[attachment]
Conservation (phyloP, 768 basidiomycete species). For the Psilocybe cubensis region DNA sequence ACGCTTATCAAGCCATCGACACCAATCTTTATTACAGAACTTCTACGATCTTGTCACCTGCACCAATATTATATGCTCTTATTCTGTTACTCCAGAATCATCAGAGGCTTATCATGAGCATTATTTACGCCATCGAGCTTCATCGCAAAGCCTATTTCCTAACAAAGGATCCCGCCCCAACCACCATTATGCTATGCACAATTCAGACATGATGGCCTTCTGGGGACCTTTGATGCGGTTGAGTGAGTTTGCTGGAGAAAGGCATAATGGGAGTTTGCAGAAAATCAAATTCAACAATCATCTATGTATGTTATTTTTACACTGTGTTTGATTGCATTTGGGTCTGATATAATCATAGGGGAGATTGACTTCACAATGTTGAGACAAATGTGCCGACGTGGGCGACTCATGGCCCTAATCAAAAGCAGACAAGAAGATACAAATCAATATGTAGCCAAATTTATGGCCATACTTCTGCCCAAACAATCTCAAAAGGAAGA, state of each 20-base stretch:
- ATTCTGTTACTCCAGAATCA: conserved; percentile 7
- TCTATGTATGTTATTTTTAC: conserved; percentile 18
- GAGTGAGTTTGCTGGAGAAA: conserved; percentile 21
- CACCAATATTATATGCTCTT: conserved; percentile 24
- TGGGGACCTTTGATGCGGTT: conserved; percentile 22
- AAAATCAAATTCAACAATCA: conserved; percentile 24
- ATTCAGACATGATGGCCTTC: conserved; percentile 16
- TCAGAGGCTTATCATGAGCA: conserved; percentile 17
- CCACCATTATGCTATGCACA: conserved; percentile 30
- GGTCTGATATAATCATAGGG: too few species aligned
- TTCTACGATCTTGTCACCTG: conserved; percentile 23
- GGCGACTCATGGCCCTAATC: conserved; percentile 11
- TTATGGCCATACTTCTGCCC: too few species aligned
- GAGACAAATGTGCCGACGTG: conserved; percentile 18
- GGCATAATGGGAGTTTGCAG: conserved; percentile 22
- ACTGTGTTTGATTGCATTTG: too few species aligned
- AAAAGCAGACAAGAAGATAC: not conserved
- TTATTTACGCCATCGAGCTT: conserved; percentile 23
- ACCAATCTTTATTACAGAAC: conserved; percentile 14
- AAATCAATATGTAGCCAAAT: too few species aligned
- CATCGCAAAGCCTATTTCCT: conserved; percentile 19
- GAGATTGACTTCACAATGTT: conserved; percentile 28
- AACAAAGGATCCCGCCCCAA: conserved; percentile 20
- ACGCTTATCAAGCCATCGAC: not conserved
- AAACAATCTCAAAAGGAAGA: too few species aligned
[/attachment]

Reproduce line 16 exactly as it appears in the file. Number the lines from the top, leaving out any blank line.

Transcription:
- GGCATAATGGGAGTTTGCAG: conserved; percentile 22